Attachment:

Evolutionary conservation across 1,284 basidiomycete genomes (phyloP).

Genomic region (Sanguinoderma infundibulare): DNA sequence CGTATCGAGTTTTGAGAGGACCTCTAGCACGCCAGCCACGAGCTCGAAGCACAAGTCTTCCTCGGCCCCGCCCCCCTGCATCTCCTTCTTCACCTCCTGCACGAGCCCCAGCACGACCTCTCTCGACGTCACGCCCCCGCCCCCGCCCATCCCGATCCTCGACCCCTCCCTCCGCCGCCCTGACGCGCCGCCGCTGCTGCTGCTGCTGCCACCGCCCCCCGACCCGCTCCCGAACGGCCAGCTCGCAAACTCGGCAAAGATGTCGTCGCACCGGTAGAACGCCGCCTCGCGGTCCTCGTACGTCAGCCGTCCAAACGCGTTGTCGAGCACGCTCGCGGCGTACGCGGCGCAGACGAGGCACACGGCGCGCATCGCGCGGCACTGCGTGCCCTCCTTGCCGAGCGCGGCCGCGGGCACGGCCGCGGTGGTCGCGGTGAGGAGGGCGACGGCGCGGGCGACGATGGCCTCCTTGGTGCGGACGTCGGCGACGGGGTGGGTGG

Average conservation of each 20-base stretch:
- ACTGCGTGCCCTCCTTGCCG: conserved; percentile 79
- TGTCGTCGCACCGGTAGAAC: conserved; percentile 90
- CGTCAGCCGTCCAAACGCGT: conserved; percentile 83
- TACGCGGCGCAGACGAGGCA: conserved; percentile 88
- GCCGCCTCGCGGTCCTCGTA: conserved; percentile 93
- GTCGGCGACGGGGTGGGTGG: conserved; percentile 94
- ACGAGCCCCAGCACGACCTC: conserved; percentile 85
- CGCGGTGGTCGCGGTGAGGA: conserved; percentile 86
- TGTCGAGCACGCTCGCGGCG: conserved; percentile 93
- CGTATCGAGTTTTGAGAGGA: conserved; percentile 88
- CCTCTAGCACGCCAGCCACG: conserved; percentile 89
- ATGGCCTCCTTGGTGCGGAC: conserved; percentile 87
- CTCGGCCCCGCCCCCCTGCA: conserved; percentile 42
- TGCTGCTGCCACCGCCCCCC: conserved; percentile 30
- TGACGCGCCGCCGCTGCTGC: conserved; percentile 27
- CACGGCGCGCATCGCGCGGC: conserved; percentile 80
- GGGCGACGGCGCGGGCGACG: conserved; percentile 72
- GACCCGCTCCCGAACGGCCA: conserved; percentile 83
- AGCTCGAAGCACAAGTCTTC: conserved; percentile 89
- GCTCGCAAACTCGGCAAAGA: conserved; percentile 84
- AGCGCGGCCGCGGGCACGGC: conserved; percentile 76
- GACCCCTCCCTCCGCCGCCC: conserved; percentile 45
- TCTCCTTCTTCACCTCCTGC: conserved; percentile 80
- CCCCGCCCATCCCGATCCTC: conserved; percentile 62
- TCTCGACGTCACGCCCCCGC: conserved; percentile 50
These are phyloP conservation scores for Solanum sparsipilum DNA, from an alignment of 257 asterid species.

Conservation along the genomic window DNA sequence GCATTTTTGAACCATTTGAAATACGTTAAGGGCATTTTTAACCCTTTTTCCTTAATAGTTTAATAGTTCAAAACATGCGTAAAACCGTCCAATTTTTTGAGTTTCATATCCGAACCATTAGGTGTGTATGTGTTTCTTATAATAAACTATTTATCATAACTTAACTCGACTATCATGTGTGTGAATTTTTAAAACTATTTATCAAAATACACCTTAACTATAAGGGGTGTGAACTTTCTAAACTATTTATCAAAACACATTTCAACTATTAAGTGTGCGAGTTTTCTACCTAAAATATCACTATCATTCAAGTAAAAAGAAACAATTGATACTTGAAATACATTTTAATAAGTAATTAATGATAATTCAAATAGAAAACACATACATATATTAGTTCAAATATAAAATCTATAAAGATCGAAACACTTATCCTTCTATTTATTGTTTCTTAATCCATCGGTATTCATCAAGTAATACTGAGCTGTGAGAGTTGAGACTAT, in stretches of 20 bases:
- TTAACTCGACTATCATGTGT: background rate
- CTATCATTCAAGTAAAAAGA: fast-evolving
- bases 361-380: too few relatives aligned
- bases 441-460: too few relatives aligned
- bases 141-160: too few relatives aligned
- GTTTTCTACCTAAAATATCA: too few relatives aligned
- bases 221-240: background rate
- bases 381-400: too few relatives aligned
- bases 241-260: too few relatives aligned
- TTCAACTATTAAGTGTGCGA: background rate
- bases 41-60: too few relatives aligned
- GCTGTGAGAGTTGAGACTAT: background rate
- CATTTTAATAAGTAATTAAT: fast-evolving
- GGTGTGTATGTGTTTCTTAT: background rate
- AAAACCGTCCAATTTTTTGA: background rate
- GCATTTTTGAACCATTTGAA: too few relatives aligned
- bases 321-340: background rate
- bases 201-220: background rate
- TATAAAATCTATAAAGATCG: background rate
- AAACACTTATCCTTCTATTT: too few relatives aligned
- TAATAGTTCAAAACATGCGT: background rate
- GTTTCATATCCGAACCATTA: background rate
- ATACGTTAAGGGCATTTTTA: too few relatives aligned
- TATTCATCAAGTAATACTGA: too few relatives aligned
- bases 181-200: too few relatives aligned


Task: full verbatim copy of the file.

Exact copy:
Evolutionary conservation across 1,284 basidiomycete genomes (phyloP).

Genomic region (Sanguinoderma infundibulare): DNA sequence CGTATCGAGTTTTGAGAGGACCTCTAGCACGCCAGCCACGAGCTCGAAGCACAAGTCTTCCTCGGCCCCGCCCCCCTGCATCTCCTTCTTCACCTCCTGCACGAGCCCCAGCACGACCTCTCTCGACGTCACGCCCCCGCCCCCGCCCATCCCGATCCTCGACCCCTCCCTCCGCCGCCCTGACGCGCCGCCGCTGCTGCTGCTGCTGCCACCGCCCCCCGACCCGCTCCCGAACGGCCAGCTCGCAAACTCGGCAAAGATGTCGTCGCACCGGTAGAACGCCGCCTCGCGGTCCTCGTACGTCAGCCGTCCAAACGCGTTGTCGAGCACGCTCGCGGCGTACGCGGCGCAGACGAGGCACACGGCGCGCATCGCGCGGCACTGCGTGCCCTCCTTGCCGAGCGCGGCCGCGGGCACGGCCGCGGTGGTCGCGGTGAGGAGGGCGACGGCGCGGGCGACGATGGCCTCCTTGGTGCGGACGTCGGCGACGGGGTGGGTGG

Average conservation of each 20-base stretch:
- ACTGCGTGCCCTCCTTGCCG: conserved; percentile 79
- TGTCGTCGCACCGGTAGAAC: conserved; percentile 90
- CGTCAGCCGTCCAAACGCGT: conserved; percentile 83
- TACGCGGCGCAGACGAGGCA: conserved; percentile 88
- GCCGCCTCGCGGTCCTCGTA: conserved; percentile 93
- GTCGGCGACGGGGTGGGTGG: conserved; percentile 94
- ACGAGCCCCAGCACGACCTC: conserved; percentile 85
- CGCGGTGGTCGCGGTGAGGA: conserved; percentile 86
- TGTCGAGCACGCTCGCGGCG: conserved; percentile 93
- CGTATCGAGTTTTGAGAGGA: conserved; percentile 88
- CCTCTAGCACGCCAGCCACG: conserved; percentile 89
- ATGGCCTCCTTGGTGCGGAC: conserved; percentile 87
- CTCGGCCCCGCCCCCCTGCA: conserved; percentile 42
- TGCTGCTGCCACCGCCCCCC: conserved; percentile 30
- TGACGCGCCGCCGCTGCTGC: conserved; percentile 27
- CACGGCGCGCATCGCGCGGC: conserved; percentile 80
- GGGCGACGGCGCGGGCGACG: conserved; percentile 72
- GACCCGCTCCCGAACGGCCA: conserved; percentile 83
- AGCTCGAAGCACAAGTCTTC: conserved; percentile 89
- GCTCGCAAACTCGGCAAAGA: conserved; percentile 84
- AGCGCGGCCGCGGGCACGGC: conserved; percentile 76
- GACCCCTCCCTCCGCCGCCC: conserved; percentile 45
- TCTCCTTCTTCACCTCCTGC: conserved; percentile 80
- CCCCGCCCATCCCGATCCTC: conserved; percentile 62
- TCTCGACGTCACGCCCCCGC: conserved; percentile 50
These are phyloP conservation scores for Solanum sparsipilum DNA, from an alignment of 257 asterid species.

Conservation along the genomic window DNA sequence GCATTTTTGAACCATTTGAAATACGTTAAGGGCATTTTTAACCCTTTTTCCTTAATAGTTTAATAGTTCAAAACATGCGTAAAACCGTCCAATTTTTTGAGTTTCATATCCGAACCATTAGGTGTGTATGTGTTTCTTATAATAAACTATTTATCATAACTTAACTCGACTATCATGTGTGTGAATTTTTAAAACTATTTATCAAAATACACCTTAACTATAAGGGGTGTGAACTTTCTAAACTATTTATCAAAACACATTTCAACTATTAAGTGTGCGAGTTTTCTACCTAAAATATCACTATCATTCAAGTAAAAAGAAACAATTGATACTTGAAATACATTTTAATAAGTAATTAATGATAATTCAAATAGAAAACACATACATATATTAGTTCAAATATAAAATCTATAAAGATCGAAACACTTATCCTTCTATTTATTGTTTCTTAATCCATCGGTATTCATCAAGTAATACTGAGCTGTGAGAGTTGAGACTAT, in stretches of 20 bases:
- TTAACTCGACTATCATGTGT: background rate
- CTATCATTCAAGTAAAAAGA: fast-evolving
- bases 361-380: too few relatives aligned
- bases 441-460: too few relatives aligned
- bases 141-160: too few relatives aligned
- GTTTTCTACCTAAAATATCA: too few relatives aligned
- bases 221-240: background rate
- bases 381-400: too few relatives aligned
- bases 241-260: too few relatives aligned
- TTCAACTATTAAGTGTGCGA: background rate
- bases 41-60: too few relatives aligned
- GCTGTGAGAGTTGAGACTAT: background rate
- CATTTTAATAAGTAATTAAT: fast-evolving
- GGTGTGTATGTGTTTCTTAT: background rate
- AAAACCGTCCAATTTTTTGA: background rate
- GCATTTTTGAACCATTTGAA: too few relatives aligned
- bases 321-340: background rate
- bases 201-220: background rate
- TATAAAATCTATAAAGATCG: background rate
- AAACACTTATCCTTCTATTT: too few relatives aligned
- TAATAGTTCAAAACATGCGT: background rate
- GTTTCATATCCGAACCATTA: background rate
- ATACGTTAAGGGCATTTTTA: too few relatives aligned
- TATTCATCAAGTAATACTGA: too few relatives aligned
- bases 181-200: too few relatives aligned